These plans not only give the army great influence over vital institutions and public opinion in turn, they also allow the military to become so deeply rooted in the state that any attempts to challenge their hold on power will face almost certain failure.

In an attempt at resurrecting the good old days of officer rule, President Sisi seeks to solidify the role of the military in all aspects of Egyptian life. The state institution has been transformed from its traditional role as a tool of executing foreign policy to an all-encompassing force, the exclusive keeper of patriotism, infallible in the face of criticism, worshipped at the secular altar of the nation. After 2013, denouncing the army became equivalent to hating Egypt.

After 2013, denouncing the army became equivalent to hating Egypt

“The most important part of the new training provides techniques of combating ‘fourth generation warfare’," the anonymous attendee said. “President Sisi mentions this idea frequently in his speeches, he identifies it as a part of a global conspiracy against Egypt which uses new and social media to cause unrest."

Ending Mubarak

 

Army officers joing anti-Mubarak protesters in
Tahrir Square – January 2011 [Getty]

January 25 presented the army with a complication and an opportunity. Mubarak was a military man but since the 1990s his government introduced privatisation policies that served Egypt’s oligarchs.

Abandoning his military roots and swaying towards the business class was not Mubarak’s only blunder. The process of grooming Gamal Mubarak to inherit the presidency created an unprecedented rift between the military and the presidency. Ordinary Egyptians speaking up against power was dangerous, but it also gave the military the outlet it needed to restore its control over both the presidency and the people.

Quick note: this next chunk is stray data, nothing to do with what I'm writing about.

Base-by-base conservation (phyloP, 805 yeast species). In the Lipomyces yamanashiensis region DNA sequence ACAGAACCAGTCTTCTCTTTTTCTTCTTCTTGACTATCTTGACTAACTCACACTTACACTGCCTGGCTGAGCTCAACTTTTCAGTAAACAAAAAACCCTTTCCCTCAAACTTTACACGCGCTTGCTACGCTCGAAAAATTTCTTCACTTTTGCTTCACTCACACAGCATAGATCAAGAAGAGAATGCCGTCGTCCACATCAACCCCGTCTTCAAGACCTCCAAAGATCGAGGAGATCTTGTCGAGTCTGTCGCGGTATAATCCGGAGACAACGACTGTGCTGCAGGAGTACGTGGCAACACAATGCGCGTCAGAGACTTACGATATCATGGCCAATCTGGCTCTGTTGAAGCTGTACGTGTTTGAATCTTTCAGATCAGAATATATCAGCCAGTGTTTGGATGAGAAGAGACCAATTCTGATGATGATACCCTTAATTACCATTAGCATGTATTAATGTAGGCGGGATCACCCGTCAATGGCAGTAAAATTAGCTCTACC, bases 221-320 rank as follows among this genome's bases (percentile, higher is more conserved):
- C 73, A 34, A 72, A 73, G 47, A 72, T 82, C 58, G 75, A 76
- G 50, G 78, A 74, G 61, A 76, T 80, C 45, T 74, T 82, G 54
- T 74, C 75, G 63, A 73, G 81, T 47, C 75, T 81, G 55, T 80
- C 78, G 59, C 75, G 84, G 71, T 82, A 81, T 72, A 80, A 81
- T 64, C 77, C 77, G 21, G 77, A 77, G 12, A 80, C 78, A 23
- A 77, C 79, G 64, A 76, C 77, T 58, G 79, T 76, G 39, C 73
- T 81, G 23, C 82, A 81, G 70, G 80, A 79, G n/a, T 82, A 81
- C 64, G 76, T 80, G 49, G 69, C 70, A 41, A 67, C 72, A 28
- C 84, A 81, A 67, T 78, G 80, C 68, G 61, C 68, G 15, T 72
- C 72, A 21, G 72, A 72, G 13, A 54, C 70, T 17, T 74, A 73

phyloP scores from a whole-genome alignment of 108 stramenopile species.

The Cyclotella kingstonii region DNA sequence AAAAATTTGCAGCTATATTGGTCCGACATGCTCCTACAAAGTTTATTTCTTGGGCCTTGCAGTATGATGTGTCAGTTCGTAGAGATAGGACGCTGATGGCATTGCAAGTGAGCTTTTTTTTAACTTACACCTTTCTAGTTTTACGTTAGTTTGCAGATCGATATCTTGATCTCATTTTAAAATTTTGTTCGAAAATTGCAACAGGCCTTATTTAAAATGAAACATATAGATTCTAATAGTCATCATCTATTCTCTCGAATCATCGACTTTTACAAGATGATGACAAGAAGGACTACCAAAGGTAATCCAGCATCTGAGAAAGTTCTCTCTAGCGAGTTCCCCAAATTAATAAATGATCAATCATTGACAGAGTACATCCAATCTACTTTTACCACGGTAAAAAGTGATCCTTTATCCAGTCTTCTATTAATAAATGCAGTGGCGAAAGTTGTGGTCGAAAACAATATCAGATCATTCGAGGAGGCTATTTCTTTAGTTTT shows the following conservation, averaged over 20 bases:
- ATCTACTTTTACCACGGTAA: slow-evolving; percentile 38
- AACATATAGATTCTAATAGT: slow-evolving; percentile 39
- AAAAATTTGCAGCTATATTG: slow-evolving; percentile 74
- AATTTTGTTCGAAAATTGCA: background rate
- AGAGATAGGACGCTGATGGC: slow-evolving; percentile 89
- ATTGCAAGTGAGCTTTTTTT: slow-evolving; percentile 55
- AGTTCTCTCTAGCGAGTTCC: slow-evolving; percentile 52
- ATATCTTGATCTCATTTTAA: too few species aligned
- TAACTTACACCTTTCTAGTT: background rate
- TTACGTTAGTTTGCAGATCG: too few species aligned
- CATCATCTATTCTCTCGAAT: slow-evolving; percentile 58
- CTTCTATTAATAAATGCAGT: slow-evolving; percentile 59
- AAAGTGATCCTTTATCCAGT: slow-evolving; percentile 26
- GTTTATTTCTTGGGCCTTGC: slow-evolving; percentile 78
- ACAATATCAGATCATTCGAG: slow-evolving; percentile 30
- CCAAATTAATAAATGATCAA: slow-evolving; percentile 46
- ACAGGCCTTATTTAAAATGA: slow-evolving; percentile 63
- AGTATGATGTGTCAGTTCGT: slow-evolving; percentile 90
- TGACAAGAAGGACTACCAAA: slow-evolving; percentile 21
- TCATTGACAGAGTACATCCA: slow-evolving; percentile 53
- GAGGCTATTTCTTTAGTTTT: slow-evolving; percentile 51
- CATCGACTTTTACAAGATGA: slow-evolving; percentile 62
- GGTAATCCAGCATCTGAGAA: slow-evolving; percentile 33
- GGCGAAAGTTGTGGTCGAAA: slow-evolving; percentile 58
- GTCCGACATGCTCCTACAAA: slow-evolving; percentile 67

The jubilation of ordinary Egyptians in Tahrir Square at what they perceived as their army siding with them and protecting them against Mubarak was a fantasy at best. Army officers may not have killed protestors during Egypt’s 18-day uprising but they also did not protect Tahrir Square from the fury of pro-Mubarak forces.

When Mubarak stepped down, a member of the Supreme Council of the Armed Forces (SCAF) made the announcement that it would take the reins. The chants on the streets revered the military, announcing that “the army and the people are one hand".

Still, the early months of 2011 taught Egyptians that they do indeed have the power to bring about political change.

The army also realised that their hold on power was not as solid as they had once presumed. The realities of the new media age caused a significant shift in power – one senior army officers had not anticipated.